I guess we’re going to go for it, reads the text from Anne. It reaches my phone as Karen and I are crossing the bridge over Hirsch Creek.
It’s a blustery day, not as windy and unpredictable as the day before, but a wind blowing southeast strong enough to make for a lot of turbulence in Douglas Channel. We park then pack our gear down the ramp and on to the Minette Bay Wharf.
The wind, the choppy sea, the setting, and our reason for going spark a recollection of the day, a long time ago now, that Bruce took me into the Kitlope for first time. Only a few years earlier, he and Myron had sailed Bruce’s boat down the Gardner Canal to river’s estuary. They were awed by the beauty of the place. They took the tender ashore and discovered the telltale fluorescent flags hanging from the branches of huge old growth trees. Logging was imminent.
The sailing holiday turned into work — important work.
They just can’t log this place, Bruce said to Myron, they just can’t.
With almost no idea how to proceed, the two began a personal campaign, a small stream that joined a slightly larger flow initiated by the Haisla Nation, who had enlisted the help of a USAmerican NGO out of Portland Oregon by the name of ECOTrust, to save the same place from the chainsaw.
By the time of my first trip to the Kitlope with Bruce, he was immersed in the fight to save what turned out to be the largest extant piece of temperate rainforest in the world with an indefatigable energy of which few men are capable.
On more than a few occasions, he raved about the beauty of the place to me. I love rivers. I’d fished the nearby Dean River. I wasn’t a hard sell. By the time he offered to take me there, I jumped at the chance.
It was summer. The sea was calm when we left the village in the Boston Whaler Bruce was skippering at the time. The farther we got away from Kitimat, the more beautiful the coastline became. After a quick stop over at Weewanie hot springs for lunch, we pushed off for Kemano where we stopped for fuel. The approach to the Kitlope was everything Bruce said it would be and more. Steep mountains rising from the sea, cascades falling hundreds of feet into it.
Near the end of Egeria Reach we passed an intriguing estuary.
What river’s that? I asked
Tsaytis, said Bruce.
In a matter of minutes we were in the estuary of the Kitlope. Bruce anchored the whaler and transferred to a jet boat for the trip to Kitlope Lake. I remember being impressed by the size of the river. After stopping to wash our faces so that we could more clearly see the wonder of the place, we cruised past the snag strewn outflow of Kitlope Lake. Dozens of seals that had hauled out to rest on the woodwork after chasing salmon plunged into the water at the sound of our approach.
We camped at the site of the Rediscovery Camp where we spent two days cleaning the place up in preparation for the potential funders who were, by then, getting guided tours into the Kitlope in hopes that they would subsequently offer financial assistance to the campaign to preserve it.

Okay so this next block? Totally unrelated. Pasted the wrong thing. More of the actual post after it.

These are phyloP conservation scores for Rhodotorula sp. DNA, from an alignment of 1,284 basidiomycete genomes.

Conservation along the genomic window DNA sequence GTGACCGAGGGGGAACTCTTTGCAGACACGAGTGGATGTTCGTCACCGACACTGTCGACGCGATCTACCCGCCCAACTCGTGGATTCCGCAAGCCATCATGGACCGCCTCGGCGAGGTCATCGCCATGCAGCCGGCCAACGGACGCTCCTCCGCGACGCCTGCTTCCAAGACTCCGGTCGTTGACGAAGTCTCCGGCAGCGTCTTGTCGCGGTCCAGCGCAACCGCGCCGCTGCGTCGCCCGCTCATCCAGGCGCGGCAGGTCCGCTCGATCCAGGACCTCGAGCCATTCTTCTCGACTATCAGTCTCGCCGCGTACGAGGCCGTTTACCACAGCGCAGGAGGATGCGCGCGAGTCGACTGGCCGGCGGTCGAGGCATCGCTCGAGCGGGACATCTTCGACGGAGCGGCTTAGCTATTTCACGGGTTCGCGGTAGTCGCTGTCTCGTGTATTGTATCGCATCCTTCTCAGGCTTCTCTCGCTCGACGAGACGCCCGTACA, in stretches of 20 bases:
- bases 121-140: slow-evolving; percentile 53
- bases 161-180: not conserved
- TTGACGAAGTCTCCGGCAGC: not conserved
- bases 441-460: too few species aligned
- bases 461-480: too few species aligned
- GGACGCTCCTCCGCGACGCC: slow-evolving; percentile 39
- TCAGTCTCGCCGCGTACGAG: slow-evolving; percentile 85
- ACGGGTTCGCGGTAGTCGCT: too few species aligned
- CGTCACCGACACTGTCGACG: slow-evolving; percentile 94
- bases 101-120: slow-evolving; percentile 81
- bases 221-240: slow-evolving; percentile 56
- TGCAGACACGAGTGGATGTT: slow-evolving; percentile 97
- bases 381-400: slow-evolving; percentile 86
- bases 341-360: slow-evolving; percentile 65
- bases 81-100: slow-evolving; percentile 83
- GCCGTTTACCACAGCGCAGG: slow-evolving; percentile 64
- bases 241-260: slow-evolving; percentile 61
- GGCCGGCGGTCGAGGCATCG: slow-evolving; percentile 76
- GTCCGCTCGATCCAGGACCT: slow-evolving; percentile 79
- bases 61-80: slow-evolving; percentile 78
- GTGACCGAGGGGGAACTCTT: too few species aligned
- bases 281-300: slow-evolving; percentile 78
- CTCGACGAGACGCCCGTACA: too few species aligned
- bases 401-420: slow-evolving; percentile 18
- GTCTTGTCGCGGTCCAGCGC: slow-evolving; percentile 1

The work was hard. The surroundings were invigorating. At night we sat around the fire with Gerald Amos, Cecil Paul, other Haisla, and with a couple of hunting guides who were part of the operation that had bought the hunting rights to the valley. The guides were stranded when their boat had broken down. They eyeballed the slopes ringing the lake through their spotting scopes. Since guided hunters had all but wiped out the grizzly population of Kitlope, the Haisla were not entirely comfortable with the presence of these Albertans. This led to some tense conversations around the campfire, but other than that the talk was interesting and cordial.
We spent the last day of that, my inaugural trip to the Kitlope, transferring and loading gear for transport back to Kitimat into the Boston Whaler. The next day we embarked early. The skies were filled with thunderheads. By the time we passed Chief Matthews Bay, there was a good chop on the water. The closer we got to Kitimat, the heavier the seas got. By the time we reached Coste rocks I was seriously entertaining the possibility of swamping, loaded to the gunwales with gear as we were.
Gerald’s boat was close behind us. He took water on the inside of the island ahead. Bruce had already taken the outside. We smashed through the waves. I turned. Bruce was soaked in spray.
Are we Ok? I hollered back to him.
You can’t sink these boats, he yelled.
I decided to believe him, even though I knew better.
The water, thanks to the river tide and strong wind out of the south east made the approach to waters to the village even worse.
I still recall the overwhelming sense of relief I felt as we tied up at the dock.
I’m thankful Karen and I will be on the crew boat, but wondering if maybe we shouldn’t be waiting to embark on this, Bruce’s last trip, into the Kitlope.